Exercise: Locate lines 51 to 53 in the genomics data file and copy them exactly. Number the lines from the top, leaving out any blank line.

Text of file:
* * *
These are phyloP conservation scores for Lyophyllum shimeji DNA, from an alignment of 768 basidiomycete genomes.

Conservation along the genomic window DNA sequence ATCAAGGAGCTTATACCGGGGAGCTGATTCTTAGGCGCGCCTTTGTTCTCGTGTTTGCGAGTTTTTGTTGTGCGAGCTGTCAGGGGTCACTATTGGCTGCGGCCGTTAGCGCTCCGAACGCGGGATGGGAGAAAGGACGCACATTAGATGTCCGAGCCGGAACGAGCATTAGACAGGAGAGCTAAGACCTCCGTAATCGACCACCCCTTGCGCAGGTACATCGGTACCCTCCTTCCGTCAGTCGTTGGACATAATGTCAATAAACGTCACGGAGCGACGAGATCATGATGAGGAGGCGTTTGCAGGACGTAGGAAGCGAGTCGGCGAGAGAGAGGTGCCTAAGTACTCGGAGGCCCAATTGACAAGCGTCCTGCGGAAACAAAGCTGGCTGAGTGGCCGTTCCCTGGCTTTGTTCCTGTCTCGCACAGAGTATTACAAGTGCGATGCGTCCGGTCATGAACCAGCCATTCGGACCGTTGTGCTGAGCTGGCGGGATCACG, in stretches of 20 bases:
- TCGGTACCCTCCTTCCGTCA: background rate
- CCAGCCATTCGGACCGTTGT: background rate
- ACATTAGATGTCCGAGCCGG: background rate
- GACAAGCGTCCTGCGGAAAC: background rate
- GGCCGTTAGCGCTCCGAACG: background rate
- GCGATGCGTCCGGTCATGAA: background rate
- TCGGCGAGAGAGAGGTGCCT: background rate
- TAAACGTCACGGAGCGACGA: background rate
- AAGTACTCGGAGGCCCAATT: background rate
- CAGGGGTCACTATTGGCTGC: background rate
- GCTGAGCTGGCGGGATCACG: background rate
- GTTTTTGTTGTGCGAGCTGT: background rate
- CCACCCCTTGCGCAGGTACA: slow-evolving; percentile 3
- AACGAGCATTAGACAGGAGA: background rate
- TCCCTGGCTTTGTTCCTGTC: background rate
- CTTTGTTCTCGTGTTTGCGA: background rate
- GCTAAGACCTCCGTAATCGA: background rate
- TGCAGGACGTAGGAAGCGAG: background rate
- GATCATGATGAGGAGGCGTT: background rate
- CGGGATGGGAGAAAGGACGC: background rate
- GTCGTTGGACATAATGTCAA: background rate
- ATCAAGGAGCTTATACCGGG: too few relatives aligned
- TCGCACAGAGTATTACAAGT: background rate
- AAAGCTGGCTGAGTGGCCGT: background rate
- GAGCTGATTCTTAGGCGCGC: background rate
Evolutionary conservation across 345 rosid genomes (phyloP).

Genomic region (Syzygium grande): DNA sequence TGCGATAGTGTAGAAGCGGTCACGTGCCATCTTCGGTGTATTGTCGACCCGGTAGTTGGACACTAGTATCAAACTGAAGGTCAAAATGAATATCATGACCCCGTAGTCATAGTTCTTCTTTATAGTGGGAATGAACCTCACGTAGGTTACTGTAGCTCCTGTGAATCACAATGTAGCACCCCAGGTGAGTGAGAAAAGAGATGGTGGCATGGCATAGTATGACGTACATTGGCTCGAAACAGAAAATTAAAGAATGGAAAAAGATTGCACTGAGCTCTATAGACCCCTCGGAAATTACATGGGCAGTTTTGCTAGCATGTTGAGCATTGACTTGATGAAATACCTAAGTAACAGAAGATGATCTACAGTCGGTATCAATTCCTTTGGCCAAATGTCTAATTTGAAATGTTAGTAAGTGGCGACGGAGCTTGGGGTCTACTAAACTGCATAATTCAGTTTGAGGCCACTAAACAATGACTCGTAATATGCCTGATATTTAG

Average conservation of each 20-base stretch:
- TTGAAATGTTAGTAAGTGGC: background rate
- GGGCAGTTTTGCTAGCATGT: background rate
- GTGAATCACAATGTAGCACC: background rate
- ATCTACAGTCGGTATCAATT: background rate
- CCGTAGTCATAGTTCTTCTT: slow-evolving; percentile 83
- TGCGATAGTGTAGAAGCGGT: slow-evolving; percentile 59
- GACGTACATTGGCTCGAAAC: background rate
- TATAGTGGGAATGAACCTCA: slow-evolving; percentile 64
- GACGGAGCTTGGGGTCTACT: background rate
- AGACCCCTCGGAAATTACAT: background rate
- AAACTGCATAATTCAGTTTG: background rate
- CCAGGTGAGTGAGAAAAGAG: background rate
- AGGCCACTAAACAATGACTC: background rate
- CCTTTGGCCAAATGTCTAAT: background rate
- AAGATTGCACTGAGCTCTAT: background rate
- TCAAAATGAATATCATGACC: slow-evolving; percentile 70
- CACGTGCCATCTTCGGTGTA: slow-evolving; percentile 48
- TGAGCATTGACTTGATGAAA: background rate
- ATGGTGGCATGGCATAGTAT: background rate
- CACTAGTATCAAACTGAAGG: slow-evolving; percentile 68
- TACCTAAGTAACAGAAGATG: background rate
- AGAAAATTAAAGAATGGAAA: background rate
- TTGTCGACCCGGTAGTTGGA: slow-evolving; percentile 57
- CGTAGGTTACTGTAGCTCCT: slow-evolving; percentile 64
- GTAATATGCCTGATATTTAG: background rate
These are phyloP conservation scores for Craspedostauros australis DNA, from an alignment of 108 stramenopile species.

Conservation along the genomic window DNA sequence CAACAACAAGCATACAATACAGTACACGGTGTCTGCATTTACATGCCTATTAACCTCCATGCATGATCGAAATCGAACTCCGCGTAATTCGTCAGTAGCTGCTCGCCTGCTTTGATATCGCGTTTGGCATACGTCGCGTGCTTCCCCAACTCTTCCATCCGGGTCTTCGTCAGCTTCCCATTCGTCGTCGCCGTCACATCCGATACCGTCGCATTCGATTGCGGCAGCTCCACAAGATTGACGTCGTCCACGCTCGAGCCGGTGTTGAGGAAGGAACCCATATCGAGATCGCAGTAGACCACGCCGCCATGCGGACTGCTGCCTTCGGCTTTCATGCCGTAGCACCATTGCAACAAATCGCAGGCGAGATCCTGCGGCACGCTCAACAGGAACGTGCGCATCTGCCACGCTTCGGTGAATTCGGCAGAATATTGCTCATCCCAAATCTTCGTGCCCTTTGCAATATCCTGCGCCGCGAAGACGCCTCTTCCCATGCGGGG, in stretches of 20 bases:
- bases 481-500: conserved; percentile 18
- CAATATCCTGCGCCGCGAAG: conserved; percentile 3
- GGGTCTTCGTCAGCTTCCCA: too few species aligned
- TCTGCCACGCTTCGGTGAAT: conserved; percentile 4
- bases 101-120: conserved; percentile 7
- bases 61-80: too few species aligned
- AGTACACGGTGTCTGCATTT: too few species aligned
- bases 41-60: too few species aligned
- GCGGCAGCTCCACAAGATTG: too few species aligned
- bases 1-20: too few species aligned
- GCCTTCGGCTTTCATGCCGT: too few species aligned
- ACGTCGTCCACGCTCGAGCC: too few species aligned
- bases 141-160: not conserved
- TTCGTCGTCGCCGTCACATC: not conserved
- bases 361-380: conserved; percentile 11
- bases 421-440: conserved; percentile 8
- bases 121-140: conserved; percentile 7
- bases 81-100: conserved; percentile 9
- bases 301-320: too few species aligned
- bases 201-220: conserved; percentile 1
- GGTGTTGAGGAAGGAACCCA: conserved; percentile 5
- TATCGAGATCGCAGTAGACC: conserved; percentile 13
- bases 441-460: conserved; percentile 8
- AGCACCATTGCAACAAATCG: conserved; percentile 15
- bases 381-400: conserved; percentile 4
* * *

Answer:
- TACCTAAGTAACAGAAGATG: background rate
- AGAAAATTAAAGAATGGAAA: background rate
- TTGTCGACCCGGTAGTTGGA: slow-evolving; percentile 57